In Facebook’s case, Ring hands over data whether its customers have Facebook accounts or not, the EFF said.

Ring’s privacy policy makes clear that it uses web analytics services. “The service providers that administer these services use automated technologies to collect data (such as email and IP addresses) to evaluate use of our websites and mobile apps,” it says. However, the policy also claims to identify which third-party services specifically are used by the company.

The list, last updated in May 2018, does not include Facebook and other trackers currently in use.

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Screenshot: Ring.com

“Like many companies, Ring uses third-party service providers to evaluate the use of our mobile app, which helps us improve features, optimize the customer experience, and evaluate the effectiveness of our marketing,” a Ring spokesperson told Gizmodo.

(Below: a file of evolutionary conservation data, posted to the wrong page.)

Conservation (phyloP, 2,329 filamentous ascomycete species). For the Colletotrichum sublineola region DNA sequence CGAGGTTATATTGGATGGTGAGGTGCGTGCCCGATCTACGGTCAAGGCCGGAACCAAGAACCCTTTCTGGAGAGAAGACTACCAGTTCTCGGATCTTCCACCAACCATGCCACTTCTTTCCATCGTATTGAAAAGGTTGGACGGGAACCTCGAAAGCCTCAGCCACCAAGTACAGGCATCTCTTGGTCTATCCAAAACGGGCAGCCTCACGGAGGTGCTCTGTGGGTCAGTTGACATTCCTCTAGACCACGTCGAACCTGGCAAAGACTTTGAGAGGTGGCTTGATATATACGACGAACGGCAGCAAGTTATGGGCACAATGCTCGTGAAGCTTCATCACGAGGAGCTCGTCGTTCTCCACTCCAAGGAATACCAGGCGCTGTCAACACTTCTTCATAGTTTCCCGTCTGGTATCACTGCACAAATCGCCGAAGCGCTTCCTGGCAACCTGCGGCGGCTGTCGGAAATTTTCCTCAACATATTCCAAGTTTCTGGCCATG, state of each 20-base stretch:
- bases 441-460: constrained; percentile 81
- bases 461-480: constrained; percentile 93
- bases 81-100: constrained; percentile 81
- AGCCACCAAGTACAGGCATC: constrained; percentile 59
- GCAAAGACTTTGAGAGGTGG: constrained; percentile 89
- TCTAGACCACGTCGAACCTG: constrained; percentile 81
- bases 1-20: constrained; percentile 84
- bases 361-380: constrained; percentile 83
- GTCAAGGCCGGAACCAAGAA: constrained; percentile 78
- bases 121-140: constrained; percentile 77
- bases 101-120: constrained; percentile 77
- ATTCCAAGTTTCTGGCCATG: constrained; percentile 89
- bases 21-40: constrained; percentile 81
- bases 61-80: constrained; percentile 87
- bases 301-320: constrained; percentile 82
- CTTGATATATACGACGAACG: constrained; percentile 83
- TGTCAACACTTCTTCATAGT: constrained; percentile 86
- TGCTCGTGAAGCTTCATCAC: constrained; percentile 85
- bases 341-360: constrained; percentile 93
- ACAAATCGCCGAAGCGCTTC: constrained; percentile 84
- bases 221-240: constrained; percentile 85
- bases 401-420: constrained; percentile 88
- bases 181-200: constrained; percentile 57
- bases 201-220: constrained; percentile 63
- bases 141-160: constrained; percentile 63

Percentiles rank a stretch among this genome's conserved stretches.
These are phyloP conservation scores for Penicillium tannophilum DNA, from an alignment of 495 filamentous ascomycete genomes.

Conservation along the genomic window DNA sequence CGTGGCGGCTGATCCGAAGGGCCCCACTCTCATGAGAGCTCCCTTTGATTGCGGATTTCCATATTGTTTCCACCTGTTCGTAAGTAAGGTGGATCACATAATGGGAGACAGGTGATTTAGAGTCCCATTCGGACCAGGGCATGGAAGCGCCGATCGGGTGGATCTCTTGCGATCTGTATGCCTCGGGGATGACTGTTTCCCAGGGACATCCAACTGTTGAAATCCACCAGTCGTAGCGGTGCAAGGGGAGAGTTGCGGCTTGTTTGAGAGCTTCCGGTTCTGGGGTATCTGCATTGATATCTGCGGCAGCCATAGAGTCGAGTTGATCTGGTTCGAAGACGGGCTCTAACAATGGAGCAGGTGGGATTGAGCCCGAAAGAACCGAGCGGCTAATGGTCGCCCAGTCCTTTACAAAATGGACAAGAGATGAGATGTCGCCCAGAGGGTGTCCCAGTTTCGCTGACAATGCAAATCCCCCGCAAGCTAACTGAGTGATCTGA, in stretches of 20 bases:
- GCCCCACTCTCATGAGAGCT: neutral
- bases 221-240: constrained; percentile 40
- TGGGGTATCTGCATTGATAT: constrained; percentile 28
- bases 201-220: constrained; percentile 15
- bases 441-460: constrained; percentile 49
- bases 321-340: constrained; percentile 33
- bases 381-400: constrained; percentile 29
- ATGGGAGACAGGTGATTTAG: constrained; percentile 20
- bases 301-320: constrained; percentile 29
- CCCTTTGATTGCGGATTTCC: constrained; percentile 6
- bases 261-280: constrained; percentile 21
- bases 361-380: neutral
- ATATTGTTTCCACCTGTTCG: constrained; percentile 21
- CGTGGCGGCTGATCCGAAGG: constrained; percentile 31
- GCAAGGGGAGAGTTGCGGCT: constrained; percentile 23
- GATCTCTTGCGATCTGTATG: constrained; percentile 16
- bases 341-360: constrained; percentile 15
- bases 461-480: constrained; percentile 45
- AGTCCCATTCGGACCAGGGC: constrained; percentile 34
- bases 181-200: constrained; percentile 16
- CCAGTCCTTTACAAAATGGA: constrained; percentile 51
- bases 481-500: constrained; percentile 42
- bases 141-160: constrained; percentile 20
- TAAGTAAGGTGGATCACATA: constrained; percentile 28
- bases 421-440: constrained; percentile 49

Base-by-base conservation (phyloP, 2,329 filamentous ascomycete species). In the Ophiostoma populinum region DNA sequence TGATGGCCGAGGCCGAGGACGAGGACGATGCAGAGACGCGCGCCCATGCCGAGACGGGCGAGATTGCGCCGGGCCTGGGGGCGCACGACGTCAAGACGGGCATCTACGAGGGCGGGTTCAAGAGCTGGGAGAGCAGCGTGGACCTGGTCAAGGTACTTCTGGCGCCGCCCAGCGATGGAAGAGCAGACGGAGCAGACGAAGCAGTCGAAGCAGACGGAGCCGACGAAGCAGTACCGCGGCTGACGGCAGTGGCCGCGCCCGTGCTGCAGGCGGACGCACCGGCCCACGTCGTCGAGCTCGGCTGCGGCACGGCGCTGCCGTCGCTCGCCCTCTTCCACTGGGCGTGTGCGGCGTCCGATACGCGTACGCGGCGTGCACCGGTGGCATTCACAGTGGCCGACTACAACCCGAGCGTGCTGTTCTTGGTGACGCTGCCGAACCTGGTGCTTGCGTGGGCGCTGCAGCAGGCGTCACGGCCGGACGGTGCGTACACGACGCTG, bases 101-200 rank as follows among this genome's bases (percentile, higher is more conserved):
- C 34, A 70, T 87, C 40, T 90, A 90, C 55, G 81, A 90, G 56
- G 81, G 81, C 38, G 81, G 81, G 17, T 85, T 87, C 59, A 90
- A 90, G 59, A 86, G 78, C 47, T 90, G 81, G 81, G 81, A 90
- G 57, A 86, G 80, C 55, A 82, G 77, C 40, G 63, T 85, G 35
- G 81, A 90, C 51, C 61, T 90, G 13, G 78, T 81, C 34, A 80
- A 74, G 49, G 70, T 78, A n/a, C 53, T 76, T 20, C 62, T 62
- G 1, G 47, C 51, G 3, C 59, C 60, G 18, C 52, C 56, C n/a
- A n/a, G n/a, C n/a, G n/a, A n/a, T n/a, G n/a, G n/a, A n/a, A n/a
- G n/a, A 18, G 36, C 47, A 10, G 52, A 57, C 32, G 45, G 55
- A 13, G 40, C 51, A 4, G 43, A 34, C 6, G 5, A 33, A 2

According to EFF’s research, Ring for Android version 3.21.1 delivers a range of personal information to the following sites: branch.io, mixpanel.com, appsflyer.com and facebook.com.

Gizmodo also inspected Ring’s web traffic can confirm the EFF’s findings.

“The danger in sending even small bits of information is that analytics and tracking companies are able to combine these bits together to form a unique picture of the user’s device,” EFF said. Privacy researchers refer to this as a digital “fingerprint,” which marketing companies use to paint a complete portrait of a person’s likes and activities.